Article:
PETERSBUG, Va. (WTVR) — Dominion Virginia Power is apologizing for shutting off the electricity to Petersburg’s city hall and several businesses, while upgrading power lines in the middle of the day on Wednesday.
The outage affected 73 customers, including several downtown businesses.
Charlie Rawlings, the owner of Dixie restaurant, says Dominion did not provide notice to any of its customers about the scheduled circuit conversion. Rawlings also says the timing of the outage made matters worse.
The power was shut off at 11 a.m., just before the lunch hour, and remained out until close to 1 p.m.
“We had to shut it down and send everyone home,” Rawlings says.
Several tourists are visiting Petersburg for the city’s historic garden week and the upcoming “Lincoln” weekend. The costume designer for the epic movie, directed by Steven Spielberg, will be in town to showcase some of the film’s famous wardrobe pieces.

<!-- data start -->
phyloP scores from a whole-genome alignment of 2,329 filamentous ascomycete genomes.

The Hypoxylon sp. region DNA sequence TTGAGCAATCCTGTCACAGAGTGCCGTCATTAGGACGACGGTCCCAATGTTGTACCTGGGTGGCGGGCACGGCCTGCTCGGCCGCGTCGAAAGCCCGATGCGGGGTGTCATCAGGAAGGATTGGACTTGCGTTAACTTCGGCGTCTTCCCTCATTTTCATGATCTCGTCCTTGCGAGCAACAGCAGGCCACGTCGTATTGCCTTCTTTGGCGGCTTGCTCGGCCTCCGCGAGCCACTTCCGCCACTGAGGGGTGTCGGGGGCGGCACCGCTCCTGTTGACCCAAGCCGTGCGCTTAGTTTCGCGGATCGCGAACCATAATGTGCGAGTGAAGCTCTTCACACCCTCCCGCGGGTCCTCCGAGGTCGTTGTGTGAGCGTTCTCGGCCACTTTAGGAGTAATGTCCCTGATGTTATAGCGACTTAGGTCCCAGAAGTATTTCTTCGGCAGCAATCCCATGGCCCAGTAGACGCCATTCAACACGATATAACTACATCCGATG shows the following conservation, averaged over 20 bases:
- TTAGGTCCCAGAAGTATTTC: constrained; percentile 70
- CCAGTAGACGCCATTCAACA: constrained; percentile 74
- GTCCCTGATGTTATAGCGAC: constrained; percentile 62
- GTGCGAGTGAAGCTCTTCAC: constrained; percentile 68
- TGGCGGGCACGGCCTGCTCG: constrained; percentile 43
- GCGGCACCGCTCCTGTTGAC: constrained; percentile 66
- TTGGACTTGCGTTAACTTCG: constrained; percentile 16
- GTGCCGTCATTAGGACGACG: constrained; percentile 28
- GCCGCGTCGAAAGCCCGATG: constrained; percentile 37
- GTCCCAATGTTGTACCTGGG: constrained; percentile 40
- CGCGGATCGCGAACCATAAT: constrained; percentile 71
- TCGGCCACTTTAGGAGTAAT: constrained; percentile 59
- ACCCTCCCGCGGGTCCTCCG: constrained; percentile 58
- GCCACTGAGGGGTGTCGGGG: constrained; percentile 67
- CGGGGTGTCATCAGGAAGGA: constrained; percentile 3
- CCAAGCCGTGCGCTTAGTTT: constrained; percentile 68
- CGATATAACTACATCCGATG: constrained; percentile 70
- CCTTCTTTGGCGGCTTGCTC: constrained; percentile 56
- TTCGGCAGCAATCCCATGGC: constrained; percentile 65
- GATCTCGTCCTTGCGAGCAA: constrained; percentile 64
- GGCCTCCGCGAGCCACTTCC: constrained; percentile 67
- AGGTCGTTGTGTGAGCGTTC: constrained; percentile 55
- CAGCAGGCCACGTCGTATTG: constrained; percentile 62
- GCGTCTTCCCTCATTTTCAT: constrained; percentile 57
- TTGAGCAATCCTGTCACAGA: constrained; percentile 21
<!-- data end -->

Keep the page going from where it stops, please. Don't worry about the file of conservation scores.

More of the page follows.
The outage affected restaurants, stores, traffic signals, private residences and even city hall.
Restaurant owner Frank Takacs says the outage cost him nearly 2-thousand dollars and possibly some loyal patrons.
Longstreets restaurant is also a popular dining destination in the city’s downtown district.
“The 100 to 200 people who drove here… they wasted their time and they probably didn’t have lunch today,” Takacs says.
Wednesday afternoon, Dominion released a statement apologizing for the miscommunication.
“Dominion Virginia Power sincerely regrets having caused this inconvenience for our customers and for the citizens of Petersburg. We did not provide sufficient advance notification before undertaking work that will improve electric service in the area.”
Dominion says a two-week notice is normally issued to customers before scheduled repairs. The company also says repairs are made during times that are least likely to cause inconvenience to customers.
While business owners say they appreciate Dominion’s apology, Frank Takacs says another gesture would be more appreciated.
“It would be great if we could deduct what we lost from our electric bill,” says Takacs.